This can make thinking on the spot and dealing with surprises or unforeseen risks a challenge for HSPs, but there are ways managers can help mitigate these difficulties and draw out their strengths.
Wilding shares some suggestions:
- Create a plan with predictability and structure, and set agendas in advance. This may mean a heads-up if they’re required to speak in a meeting.
- Protect them from overstimulating environments. Carve out ‘do not disturb’ time when people can focus without interruptions.
- Organise regular check-ins. This is an opportunity to ask them what is working or not working, and what communication and environment allows them to work at their best.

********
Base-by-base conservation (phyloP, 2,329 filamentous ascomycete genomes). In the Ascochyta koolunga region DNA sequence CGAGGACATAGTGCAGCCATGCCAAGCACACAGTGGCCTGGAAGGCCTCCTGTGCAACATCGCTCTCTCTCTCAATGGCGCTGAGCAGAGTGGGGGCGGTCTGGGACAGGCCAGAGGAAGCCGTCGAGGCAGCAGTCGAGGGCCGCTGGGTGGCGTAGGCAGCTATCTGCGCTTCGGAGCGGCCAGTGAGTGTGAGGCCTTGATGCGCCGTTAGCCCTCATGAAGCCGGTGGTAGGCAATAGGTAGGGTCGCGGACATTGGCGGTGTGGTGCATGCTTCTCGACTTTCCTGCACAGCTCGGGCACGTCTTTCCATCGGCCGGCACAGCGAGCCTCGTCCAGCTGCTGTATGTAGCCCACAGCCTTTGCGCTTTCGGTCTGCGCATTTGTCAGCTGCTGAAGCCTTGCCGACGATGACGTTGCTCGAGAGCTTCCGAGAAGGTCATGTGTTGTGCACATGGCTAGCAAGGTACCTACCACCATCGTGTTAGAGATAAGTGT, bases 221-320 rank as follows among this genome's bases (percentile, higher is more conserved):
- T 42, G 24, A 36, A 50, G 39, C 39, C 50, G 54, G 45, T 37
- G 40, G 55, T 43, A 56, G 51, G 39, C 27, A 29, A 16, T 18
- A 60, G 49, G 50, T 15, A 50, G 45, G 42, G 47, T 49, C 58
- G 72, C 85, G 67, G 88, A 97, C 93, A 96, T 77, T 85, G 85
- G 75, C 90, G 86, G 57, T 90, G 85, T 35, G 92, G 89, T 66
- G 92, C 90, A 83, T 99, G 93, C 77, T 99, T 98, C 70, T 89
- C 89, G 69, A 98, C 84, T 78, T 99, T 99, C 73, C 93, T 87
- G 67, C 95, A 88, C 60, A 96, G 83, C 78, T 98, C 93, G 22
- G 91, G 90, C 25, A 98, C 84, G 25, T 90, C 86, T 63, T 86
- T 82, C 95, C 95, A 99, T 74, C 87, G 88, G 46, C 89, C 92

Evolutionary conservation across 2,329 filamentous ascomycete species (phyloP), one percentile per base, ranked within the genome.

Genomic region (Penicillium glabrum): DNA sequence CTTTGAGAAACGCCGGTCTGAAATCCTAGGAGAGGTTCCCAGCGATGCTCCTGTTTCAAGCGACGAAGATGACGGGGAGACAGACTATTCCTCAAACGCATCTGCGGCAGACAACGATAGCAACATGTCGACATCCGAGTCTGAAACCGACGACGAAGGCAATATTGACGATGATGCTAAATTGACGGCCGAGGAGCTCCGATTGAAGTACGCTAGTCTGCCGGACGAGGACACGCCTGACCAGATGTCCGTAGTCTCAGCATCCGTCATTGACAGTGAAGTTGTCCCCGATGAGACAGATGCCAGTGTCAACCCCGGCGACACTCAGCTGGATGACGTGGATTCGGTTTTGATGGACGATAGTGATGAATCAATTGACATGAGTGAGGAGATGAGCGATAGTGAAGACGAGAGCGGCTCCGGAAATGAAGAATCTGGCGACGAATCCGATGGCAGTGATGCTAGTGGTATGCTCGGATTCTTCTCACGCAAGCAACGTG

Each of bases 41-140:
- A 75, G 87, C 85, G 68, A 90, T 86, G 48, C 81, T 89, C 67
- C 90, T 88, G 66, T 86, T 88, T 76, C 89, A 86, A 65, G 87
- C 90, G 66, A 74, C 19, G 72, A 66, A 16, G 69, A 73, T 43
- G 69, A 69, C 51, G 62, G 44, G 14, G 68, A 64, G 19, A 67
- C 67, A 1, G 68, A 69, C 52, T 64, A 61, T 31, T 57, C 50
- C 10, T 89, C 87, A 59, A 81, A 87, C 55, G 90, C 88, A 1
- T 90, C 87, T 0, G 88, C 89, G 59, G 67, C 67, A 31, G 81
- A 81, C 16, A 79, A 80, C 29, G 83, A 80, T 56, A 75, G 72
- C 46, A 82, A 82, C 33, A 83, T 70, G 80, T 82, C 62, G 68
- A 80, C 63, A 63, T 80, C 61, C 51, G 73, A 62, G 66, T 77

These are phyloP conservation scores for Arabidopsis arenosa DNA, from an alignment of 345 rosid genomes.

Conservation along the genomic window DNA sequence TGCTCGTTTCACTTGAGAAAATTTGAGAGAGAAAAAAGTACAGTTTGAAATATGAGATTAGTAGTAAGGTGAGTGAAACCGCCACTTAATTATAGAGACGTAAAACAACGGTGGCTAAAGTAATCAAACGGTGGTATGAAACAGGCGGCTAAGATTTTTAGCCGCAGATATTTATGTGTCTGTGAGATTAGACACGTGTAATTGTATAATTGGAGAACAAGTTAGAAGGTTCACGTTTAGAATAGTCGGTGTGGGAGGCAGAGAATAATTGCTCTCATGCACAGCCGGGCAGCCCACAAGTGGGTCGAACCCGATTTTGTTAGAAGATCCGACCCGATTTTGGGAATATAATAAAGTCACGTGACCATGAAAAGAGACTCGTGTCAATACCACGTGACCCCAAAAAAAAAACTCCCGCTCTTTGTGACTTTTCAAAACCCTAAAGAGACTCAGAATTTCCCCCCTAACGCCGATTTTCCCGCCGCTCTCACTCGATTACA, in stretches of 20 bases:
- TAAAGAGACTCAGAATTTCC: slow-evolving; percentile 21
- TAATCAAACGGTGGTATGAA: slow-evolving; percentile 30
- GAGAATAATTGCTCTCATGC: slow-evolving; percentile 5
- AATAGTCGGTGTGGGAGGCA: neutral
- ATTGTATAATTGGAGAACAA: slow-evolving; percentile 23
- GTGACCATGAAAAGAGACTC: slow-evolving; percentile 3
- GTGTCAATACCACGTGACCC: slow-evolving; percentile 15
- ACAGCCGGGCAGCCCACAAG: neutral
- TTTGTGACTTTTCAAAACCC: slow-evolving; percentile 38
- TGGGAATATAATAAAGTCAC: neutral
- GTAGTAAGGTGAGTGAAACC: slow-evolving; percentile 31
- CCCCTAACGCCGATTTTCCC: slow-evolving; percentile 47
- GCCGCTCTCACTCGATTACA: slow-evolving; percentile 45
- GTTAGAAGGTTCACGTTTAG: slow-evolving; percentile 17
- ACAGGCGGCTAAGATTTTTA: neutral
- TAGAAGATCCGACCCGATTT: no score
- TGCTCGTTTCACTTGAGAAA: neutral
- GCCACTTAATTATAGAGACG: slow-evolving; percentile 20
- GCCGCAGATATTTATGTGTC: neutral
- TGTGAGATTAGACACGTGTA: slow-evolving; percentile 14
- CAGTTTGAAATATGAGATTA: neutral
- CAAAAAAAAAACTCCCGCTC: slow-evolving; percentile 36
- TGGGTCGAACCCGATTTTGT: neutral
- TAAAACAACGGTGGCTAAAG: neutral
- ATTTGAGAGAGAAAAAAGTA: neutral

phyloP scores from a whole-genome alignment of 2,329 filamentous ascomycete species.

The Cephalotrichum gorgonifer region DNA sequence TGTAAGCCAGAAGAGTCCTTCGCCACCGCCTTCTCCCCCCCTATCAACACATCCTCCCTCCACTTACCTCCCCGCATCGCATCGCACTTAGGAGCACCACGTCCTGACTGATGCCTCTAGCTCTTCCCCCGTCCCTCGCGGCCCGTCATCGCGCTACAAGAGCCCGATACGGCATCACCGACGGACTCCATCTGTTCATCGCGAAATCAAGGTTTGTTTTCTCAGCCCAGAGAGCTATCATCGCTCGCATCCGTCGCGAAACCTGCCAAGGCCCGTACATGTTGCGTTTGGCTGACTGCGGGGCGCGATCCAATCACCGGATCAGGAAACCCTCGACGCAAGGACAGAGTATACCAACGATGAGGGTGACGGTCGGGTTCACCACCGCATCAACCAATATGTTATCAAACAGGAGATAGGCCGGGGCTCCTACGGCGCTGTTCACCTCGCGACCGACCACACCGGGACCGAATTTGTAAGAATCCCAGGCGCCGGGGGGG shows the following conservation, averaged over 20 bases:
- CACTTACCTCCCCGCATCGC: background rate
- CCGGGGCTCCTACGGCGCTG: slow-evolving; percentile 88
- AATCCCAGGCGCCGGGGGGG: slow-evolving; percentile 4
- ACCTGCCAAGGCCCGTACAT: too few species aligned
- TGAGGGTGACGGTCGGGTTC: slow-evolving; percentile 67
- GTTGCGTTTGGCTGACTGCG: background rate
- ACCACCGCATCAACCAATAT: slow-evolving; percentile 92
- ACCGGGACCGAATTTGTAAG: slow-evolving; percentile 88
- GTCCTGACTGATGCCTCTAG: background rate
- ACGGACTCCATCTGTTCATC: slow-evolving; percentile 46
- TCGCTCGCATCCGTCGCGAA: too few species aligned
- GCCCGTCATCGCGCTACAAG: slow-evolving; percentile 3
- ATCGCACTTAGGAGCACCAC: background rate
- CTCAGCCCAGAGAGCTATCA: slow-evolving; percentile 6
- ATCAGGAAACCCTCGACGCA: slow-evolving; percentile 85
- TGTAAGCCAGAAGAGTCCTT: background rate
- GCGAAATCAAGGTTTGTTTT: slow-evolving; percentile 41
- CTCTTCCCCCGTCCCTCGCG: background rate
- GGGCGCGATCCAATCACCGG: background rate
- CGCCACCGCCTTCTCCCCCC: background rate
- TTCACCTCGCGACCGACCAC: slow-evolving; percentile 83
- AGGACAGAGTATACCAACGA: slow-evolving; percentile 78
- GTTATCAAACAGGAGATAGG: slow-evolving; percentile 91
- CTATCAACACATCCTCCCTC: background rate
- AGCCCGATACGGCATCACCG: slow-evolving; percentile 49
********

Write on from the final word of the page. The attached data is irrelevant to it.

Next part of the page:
- Pair them with the right colleagues. HSPs can struggle with highly dominant types who don’t make small talk, are results-driven and can steamroll them (sometimes without realising).
- Match their skill sets and qualities with the right assignments. This might be a project where they have the opportunity to think critically or build bridges between different departments.
- Encourage them to set healthy boundaries and speak up for themselves. HSPs often worry about letting people down.
Wilding says it’s also up to leaders to reframe HSPs as valuable assets to the team.
“It’s about listening to and believing in them. While HSPs are intuitive, they aren’t always the best at articulating what is informing that perspective, which I think is a missed opportunity.